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Brushed nickel faucets are a beautiful choice for your bathroom or kitchen, but they can be hard to keep clean.
This article will show you how to clean brushed nickel faucets and fixtures in 6 simple steps using only the items from around the house. No special products are required!
How to Clean Brushed Nickel Faucets and Fixtures in 6 Steps
Here is our 6 step guide for cleaning brushed nickel faucets and fixtures.
1. Gather your Cleaning Supplies
As with cleaning anything, you’ll need the right supplies to get the job done well. It is essential that you gather the items you will need before starting so they are close at hand and won’t become an inconvenience or frustration as you work. Here’s what to gather:
- 2 cleaning cloths
- Baking soda
- Mild dish soap
- Non-abrasive cleaner
- Spray bottle
- Dryer sheet
As a precaution, make sure you stay away from cleaners with alcohol or ammonia and avoid using bleach or any corrosive cleaners. These acidic cleaners will cause dark spots on your brushed nickel if you leave them on it for an extended period of time. This is key to keep brushed nickel faucets from spotting.
2. Use Warm Water, Not Cold
Warm water is the key to cleaning your brushed nickel fixtures without damaging them.
Coldwater causes minerals in the water to harden and leave a white, chalky residue all over your fixtures. This not only makes them look dirty, but it can also damage the finish of those pricey fixtures you love.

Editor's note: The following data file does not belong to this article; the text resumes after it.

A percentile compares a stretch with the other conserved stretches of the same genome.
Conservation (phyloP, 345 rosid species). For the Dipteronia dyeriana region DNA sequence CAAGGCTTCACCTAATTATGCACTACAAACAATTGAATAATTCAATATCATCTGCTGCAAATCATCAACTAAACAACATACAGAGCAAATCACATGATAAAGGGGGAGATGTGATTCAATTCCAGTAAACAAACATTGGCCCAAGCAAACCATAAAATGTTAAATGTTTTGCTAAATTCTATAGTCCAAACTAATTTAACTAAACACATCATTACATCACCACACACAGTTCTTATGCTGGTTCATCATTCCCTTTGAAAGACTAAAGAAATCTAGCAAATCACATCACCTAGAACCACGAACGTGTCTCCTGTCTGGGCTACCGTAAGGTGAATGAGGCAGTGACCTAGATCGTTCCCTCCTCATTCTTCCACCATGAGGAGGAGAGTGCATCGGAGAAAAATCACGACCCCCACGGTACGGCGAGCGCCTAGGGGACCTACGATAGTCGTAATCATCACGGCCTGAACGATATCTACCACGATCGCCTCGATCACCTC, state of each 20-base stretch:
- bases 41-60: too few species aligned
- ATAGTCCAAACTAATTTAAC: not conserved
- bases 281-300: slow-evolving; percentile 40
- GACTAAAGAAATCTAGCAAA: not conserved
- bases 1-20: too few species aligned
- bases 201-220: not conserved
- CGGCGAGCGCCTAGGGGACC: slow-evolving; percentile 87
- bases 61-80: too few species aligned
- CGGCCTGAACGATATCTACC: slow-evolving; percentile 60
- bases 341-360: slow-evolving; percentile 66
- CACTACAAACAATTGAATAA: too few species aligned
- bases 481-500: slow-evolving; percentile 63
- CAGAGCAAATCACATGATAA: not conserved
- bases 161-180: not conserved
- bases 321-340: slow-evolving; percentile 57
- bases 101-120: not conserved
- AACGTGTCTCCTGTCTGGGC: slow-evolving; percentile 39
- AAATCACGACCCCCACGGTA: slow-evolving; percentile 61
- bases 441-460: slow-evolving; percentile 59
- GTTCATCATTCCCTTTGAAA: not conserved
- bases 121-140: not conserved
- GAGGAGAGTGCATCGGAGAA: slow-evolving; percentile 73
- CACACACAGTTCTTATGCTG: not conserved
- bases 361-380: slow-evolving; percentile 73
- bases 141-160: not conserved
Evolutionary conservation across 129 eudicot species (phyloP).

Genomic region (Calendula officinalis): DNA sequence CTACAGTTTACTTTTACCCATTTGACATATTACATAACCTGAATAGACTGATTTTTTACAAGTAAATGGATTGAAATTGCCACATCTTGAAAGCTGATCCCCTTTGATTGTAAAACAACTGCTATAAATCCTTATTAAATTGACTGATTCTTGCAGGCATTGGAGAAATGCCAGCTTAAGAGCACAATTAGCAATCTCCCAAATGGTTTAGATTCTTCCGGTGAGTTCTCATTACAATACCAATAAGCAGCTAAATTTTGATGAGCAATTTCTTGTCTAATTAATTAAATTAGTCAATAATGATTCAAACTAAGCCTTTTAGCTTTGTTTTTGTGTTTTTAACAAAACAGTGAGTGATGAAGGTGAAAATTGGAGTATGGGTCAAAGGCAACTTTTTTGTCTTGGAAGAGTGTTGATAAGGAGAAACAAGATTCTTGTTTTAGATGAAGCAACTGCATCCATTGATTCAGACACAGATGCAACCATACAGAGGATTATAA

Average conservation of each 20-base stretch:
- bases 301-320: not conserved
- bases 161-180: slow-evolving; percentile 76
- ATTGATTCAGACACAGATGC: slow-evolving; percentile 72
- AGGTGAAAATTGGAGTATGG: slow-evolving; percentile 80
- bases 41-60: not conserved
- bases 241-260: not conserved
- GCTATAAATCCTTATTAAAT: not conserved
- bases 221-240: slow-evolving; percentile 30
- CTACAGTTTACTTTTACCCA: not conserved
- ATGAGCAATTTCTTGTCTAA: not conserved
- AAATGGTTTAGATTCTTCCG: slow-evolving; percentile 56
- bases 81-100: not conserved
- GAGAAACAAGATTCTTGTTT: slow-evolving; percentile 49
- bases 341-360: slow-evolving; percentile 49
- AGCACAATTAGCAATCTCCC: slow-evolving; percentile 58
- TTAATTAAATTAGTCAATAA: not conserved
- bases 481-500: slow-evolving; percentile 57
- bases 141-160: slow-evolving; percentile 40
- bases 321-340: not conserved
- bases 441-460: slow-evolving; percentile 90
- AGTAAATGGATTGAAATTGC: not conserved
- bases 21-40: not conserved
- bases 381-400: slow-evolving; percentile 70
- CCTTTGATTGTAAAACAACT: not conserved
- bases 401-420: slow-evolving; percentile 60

On the other hand, warm water allows the minerals to dissolve and be easily wiped away. Warm water also helps break up tough stains that colder water just can’t handle.
3. Choose an Appropriate Cleaning Solution
To start, pour a few drops of mild dish soap into a spray bottle and fill it with warm water. Now, spray this solution on a soft cleaning cloth and wipe down the brushed nickel fixtures.
Next, it’s time to figure out which cleaning solution will work best for you: vinegar, baking soda, or another non-abrasive cleaner.
Diluted vinegar (mix half white vinegar and half water) is the safest, most common cleaning solution for brushed nickel bathroom fixtures. If you see that the marks are still there after using mild dish soap, start with vinegar.
The acetic acid in vinegar dissolves mineral deposits and other residues that water leaves behind. Pour vinegar solution directly onto the fixture and leave it there for about 2 to 5 minutes.
If you notice that some areas aren’t responding to vinegar, prepare a solution of one tablespoon of baking soda with 1/4 cup of warm water.
Baking soda is a magnificent multi-purpose cleaning tool that works well on most surfaces. It provides gentle, natural bleaching power and can even help prevent water spots from forming in the future.
Apply the baking soda solution directly onto the nickel fixture using a microfiber cloth. Let it sit there for about 2 to 3 minutes.
4. Gently and Thoroughly Scrub your Fixture
With your cleaning solution in place, it’s time to use the soft-bristled toothbrush.